Ramis himself doesn't practice any religion in particular, but certainly acknowledges the deeper readings of the film. Christians, like Jesuit priest Rev. James Martin, sees Murray's character as a Christ analogy saying, "You very clearly see the deadness of his life at the beginning of the movie. What is reborn is this new person resurrected from his comatose way of looking at the world." But a Greenwich Village rabbi, Dr. Niles Goldstein argued that the films' worldview is more Jewish than Christian, saying that Murray's character is rewarded for his good deeds, rather than being returned to Earth. But there's also a Buddhist interpretation, Professor Angela Zito of NYU saying that the film illustrates the concept of samsara -- the continuing cycle of rebirth that individuals can break out of by performing good deeds. In fact, she argues that the film is closer to Mahayana Buddhism, in which, as she says "nobody ever imagines they are going to escape samsara until everybody else does. That is why you have bodhisattvas, who reach the brink of nirvana, and stop and come back and save the rest of us. Bill Murray is the bodhisattva. He is not going to abandon the world. On the contrary, he is released back into the world to save it." Even wiccans have gotten in on the act, as the real-life Groundhog Day on February 2nd shares its date with the first of the "greater sabbats" that divide the period between solstices and equinoxes.
While "Groundhog Day" has become synonymous with the idea of living the same day or event over and over again, it was far from the first film to take on the conceit, and far from the last. The film was preceded by Richard Lupoff's 1973 short story "12:01," about a New York executive who discovers that he's reliving the same hour of his life over and over again. The story was adapted into an Oscar-nominated short, starring Kurtwood Smith, in 1990, as well as a TV movie starring Jeremy Piven and Martin Landau that aired only six months after the release of "Groundhog Day." Lawsuits were mooted by Lupoff and the short's writer Jonathan Heap, but never came to pass. The film was also preceded by an episode of "Star Trek: The Next Generation" in March 1992, in which the cruise of the USS Enterprise are forced to relive their crash into another ship (captained by, of all people, Kelsey Grammer) over and over again. But "Groundhog Day" has been more consciously homaged after its release as well. Episodes of both "The X-Files" (season six's "Monday," which sees Mulder and Scully trapped in a time-loop during a bank heist) and "Supernatural" (season three's "Mystery Spot," with another time loop caused by a trickster god). The short-lived Taye Diggs ABC series "Day Break" also tried to stretch the premise over an entire TV series, but unsurprisingly lasted only six episodes before it was cancelled.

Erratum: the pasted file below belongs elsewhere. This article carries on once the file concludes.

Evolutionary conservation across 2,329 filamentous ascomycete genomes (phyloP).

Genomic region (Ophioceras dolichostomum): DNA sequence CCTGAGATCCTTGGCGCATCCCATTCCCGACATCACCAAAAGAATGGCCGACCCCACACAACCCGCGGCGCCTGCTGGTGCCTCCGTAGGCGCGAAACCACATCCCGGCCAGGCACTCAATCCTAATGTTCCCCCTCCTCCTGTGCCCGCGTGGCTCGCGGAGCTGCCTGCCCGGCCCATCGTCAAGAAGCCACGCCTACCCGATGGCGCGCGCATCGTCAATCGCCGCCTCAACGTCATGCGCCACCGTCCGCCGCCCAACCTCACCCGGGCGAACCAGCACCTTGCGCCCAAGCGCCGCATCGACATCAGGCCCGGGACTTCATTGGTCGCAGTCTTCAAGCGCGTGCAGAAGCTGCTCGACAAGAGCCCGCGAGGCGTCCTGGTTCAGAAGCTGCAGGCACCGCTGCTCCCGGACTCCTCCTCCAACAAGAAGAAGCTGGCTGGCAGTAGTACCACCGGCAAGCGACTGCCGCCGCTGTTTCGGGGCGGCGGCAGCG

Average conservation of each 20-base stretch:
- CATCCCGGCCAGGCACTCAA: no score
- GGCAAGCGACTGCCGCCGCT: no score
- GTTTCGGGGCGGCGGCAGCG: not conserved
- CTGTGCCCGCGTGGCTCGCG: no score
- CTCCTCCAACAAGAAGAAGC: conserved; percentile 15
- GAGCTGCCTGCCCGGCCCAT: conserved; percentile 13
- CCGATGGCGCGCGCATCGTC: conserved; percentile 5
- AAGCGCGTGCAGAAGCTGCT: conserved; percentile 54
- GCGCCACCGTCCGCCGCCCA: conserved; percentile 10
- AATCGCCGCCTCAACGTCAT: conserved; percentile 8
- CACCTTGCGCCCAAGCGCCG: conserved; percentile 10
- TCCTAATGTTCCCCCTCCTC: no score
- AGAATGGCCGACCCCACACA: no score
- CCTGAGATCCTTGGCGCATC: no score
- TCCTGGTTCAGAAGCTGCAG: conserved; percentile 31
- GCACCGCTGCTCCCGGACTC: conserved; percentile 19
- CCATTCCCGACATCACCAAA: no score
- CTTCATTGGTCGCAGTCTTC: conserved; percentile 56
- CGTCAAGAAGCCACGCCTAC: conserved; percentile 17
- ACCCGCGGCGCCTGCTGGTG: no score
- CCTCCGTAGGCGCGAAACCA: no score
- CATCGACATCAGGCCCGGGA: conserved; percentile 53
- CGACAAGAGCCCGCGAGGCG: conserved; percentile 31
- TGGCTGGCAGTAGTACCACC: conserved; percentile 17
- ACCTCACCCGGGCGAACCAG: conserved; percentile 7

But so far, the only official spin-off is 2004's "E gia ieri," literally translated as "It's Already Yesterday," and also known as "Stork Day." The Italian film, directed by Giulio Manfredonia, and starring Italian TV comedy star Antonio Alabanese, is a officially-sanctioned, reasonably faithful remake of the film, with Alabanese as a bad-tempered nature documentarian who goes to the Canary Islands to report on a stork migration, only to find himself repeating the same day over and over again. Many elements of the film recur, including surrogates for Chris Elliot's cameraman and Stephen Tobolowsky's Ned Ryerson, but it looks to us to be pretty Italian in nature too. Watch both the trailer and the full film below. More promising was the mooted musical version of the film, floated by the great Stephen Sondheim. The composer was considering the idea of adapting the film as a "theme and variations" piece, which makes sense, but by 2008, had dropped the idea, saying that "to make a musical of 'Groundhog Day' would be to gild the lily. It cannot be improved." Most recently, Duncan Jones' "Source Code" gave a sci-fi thriller twist to the premise, and won the approval of writer Danny Rubin, telling The Guardian "I quite liked that. Every time it happens, my friends say: 'You just got ripped off. I hope they paid you.' I'm, like: 'No, it's an homage.' It's not like I'm being erased. It's an honour. I always thought the premise could be explored a million different ways. I welcome all of these explorations; it's fun for me because I like to see how other people play with the idea. Basically it shows how ubiquitous it's become in the culture. It's getting harder and harder now to find anyone who hasn't seen it."